News Releases

Six weeks after calling for change on the Senate floor, Murray hears from VA officials about their proposal to overhaul the Choice Program
 
Murray: “I continue to hear from veterans across my home state of Washington that they have to wait too long for care”
 

(Washington, D.C.) – Today, Sen. Patty Murray (D-WA), a senior member of the Senate Veterans’ Affairs Committee, questioned VA Deputy Secretary Sloan Gibson and other administrators about VA’s proposal to improve care for veterans in Washington state and around the country. Today’s hearing comes six weeks after Sen. Murray spoke on the Senate floor to call for an overhaul to the Veterans Choice Program. The Choice Program was created in 2014 to address long wait times at VA facilities but despite its good intention, Sen. Murray continues to hear from veterans in Washington state experiencing inconsistent care and confusion over eligibility. In an Oct. 22 Senate floor speech, Sen. Murray outlined five principles for reform that would, among other things, provide clear and consistent eligibility criteria, better oversight, and more flexibility for veterans.

Key excerpts from today’s statement:

“One year ago we passed sweeping legislation-- which in addition to creating the Choice Program-- was intended to tackle the most pressing problems and give the VA new tools to address some of its longstanding challenges. Unfortunately, despite these efforts I continue to hear from veterans across my home state of Washington that they have to wait too long for care. And when they do receive the care they need, it’s often inconsistent or unclear what they should do next.”

 

“The new plan must also ensure high quality care for veterans.  This includes oversight and coordination of care. A new system must be flexible enough to meet local needs and use non-VA providers to fill in the gaps that VA can’t meet. And the new system must be cost effective and fully resourced.”

 

“…we’re going to need to make changes. And, as VA looks to implement its new proposal, it must be clear with Congress about what it needs to effectively implement the new non-VA care system and ensure our veterans are getting care.”

 

Remarks as prepared for delivery in today’s hearing:

 

“Thank you, Mr. Chairman, for holding this hearing and thank you to the witnesses for appearing here today. I think everyone in this room agrees that our country has a duty to do everything it can to care for its veterans. Unfortunately it is clear that our nation is falling far short of its duty to honor our veterans when it comes to providing timely, high-quality VA health care.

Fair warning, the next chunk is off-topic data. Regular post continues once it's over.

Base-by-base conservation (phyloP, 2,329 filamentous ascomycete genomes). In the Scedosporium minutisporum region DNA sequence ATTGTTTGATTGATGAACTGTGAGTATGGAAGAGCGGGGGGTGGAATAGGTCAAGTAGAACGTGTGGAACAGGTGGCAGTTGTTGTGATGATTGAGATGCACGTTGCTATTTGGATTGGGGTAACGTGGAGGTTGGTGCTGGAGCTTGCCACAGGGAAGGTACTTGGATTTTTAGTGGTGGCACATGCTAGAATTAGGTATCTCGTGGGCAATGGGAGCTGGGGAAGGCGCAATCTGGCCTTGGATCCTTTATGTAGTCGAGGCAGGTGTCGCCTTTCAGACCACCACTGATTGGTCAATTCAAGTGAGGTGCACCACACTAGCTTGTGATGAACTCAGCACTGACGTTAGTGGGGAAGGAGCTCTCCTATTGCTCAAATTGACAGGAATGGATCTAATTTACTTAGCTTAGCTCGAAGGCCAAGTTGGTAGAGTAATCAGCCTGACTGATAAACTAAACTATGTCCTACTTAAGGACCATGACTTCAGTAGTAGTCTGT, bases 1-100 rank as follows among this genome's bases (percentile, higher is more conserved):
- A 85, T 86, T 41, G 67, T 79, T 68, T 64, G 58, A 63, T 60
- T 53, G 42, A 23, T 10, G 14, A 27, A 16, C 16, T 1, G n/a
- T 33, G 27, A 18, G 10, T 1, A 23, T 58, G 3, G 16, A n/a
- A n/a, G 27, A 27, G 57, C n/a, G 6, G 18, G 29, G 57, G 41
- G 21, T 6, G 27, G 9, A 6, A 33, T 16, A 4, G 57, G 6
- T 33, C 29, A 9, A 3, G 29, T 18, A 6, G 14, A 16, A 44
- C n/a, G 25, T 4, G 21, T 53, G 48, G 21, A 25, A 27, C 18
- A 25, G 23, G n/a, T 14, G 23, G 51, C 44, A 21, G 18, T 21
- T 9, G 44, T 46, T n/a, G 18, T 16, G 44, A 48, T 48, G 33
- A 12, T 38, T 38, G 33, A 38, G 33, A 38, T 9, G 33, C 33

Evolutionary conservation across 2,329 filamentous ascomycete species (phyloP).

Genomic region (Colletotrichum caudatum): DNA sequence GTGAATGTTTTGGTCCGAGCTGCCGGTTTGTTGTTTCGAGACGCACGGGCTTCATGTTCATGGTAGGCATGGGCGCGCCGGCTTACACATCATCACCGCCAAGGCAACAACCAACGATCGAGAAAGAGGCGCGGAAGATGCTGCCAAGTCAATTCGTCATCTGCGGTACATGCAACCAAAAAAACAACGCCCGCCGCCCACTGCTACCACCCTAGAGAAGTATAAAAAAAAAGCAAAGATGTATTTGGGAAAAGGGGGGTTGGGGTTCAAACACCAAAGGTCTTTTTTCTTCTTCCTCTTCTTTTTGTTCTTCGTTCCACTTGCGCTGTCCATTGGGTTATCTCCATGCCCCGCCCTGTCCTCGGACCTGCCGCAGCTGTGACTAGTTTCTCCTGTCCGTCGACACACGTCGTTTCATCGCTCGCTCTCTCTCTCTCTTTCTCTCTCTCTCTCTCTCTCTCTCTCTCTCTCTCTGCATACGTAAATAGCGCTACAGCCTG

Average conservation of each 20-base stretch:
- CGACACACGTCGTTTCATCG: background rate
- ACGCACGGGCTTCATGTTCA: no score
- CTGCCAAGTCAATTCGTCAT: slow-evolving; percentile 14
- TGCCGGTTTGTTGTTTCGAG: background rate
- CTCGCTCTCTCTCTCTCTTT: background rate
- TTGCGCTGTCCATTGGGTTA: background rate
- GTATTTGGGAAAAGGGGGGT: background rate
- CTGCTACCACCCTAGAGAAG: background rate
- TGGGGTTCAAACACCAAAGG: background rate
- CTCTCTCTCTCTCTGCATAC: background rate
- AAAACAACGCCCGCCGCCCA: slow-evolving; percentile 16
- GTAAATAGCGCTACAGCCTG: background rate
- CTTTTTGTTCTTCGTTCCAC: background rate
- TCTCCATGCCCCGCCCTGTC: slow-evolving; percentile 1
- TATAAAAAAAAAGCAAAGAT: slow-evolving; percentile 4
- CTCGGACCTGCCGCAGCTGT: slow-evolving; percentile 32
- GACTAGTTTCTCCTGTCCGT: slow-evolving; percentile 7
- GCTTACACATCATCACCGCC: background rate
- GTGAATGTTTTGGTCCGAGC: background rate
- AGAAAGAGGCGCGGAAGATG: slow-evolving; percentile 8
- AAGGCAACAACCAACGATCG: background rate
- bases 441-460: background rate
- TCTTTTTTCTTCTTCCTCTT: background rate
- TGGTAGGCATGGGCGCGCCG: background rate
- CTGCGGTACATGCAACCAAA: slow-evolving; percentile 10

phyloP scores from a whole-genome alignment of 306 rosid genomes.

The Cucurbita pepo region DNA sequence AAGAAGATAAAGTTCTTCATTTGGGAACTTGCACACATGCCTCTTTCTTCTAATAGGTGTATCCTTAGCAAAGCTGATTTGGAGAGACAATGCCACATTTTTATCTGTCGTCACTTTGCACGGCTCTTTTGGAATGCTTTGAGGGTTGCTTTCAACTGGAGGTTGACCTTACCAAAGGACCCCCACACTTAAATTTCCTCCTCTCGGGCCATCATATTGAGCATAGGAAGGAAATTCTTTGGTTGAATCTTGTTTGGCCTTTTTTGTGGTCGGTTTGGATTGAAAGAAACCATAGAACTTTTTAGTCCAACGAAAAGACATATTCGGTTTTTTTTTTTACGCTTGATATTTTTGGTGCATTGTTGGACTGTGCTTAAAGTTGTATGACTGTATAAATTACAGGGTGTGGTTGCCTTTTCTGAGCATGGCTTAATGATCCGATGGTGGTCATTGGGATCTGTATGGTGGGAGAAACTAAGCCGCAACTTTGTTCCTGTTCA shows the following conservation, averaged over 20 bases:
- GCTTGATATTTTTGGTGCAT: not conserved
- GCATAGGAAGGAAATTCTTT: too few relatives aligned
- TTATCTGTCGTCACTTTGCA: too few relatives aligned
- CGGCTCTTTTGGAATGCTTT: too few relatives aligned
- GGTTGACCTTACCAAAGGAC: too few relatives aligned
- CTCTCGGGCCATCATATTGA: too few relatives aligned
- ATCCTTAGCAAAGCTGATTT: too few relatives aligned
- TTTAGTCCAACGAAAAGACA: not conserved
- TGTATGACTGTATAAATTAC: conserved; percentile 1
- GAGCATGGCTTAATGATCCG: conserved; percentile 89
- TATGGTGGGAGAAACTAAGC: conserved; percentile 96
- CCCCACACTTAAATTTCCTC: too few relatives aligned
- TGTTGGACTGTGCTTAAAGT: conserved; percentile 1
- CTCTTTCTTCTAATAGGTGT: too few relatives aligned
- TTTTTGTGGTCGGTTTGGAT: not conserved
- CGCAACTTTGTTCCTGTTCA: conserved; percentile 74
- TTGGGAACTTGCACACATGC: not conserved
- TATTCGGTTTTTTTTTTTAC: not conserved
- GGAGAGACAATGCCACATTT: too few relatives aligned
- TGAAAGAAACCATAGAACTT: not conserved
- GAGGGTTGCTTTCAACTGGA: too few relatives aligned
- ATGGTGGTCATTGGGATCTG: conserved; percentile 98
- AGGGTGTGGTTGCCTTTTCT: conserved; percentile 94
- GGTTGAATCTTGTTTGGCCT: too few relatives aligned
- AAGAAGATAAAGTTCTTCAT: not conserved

“One year ago we passed sweeping legislation-- which in addition to creating the Choice Program-- was intended to tackle the most pressing problems and give the VA new tools to address some of its longstanding challenges. Unfortunately, despite these efforts I continue to hear from veterans across my home state of Washington that they have to wait too long for care. And when they do receive the care they need, it’s often inconsistent or unclear what they should do next.

 

“As the daughter of a World War II veteran, I refuse to let substandard care be the status quo. VA is operating many different programs so veterans can receive care outside of the system. But none of them are coordinated or consistent. It’s a mess that is impossible for VA to administer, much less for veterans to understand and use. After hearing from so many veterans in my home state, I knew this problem could not be ignored. So more than one month ago, I spoke on the Senate floor to urge the VA to create a new plan for non-VA care for the future. 

 

“I called on my colleagues to help me help the VA build a program that is veteran-centered and one that would address growing bureaucracy – and tackle problems with leadership, staffing, and massive capital costs. I also urged the VA to ensure that any new plan is easy for veterans to understand and access. That means it must have clear eligibility, as too many veterans have been unsure what they qualify for and when they can be referred to the community for care. It is essential that any final plan to consolidate care ensure that there are simple and consistent procedures for providers to deliver care and get reimbursed quickly.

 

“The new plan must also ensure high quality care for veterans.  This includes oversight and coordination of care. A new system must be flexible enough to meet local needs and use non-VA providers to fill in the gaps that VA can’t meet. And the new system must be cost effective and fully resourced. 

 

“VA nearly ran out of money and would have had to shut down the entire health care system earlier this year.  That can never happen. So VA’s plan that we are discussing today asks many of the right questions, and recognizes the importance of each of those criteria I outlined. 

 

“But I have some concerns, and we’re going to need to make changes. And, as VA looks to implement its new proposal, it must be clear with Congress about what it needs to effectively implement the new non-VA care system and ensure our veterans are getting care.

 

“Veterans deserve a system that works, not one that is torn apart and weakened over time. So the answer isn’t just to dismantle the VA and leave veterans to fend for themselves, as some proposals would do.  It’s important that we are having this conversation today-- about what is going on at the VA and what the problems are.  But it needs to be followed by a plan that pursues an “all of the above” approach.

 

“So we have a lot of work ahead of us as we evaluate VA’s new plan to make sure it meets all of those criteria. With the demand on the VA only continuing to grow, this is a pivotal moment in deciding how we provide care for veterans. We need to get this right.  And I look forward to working with all of you on this important task.

 

“Thank you, Mr. Chairman.”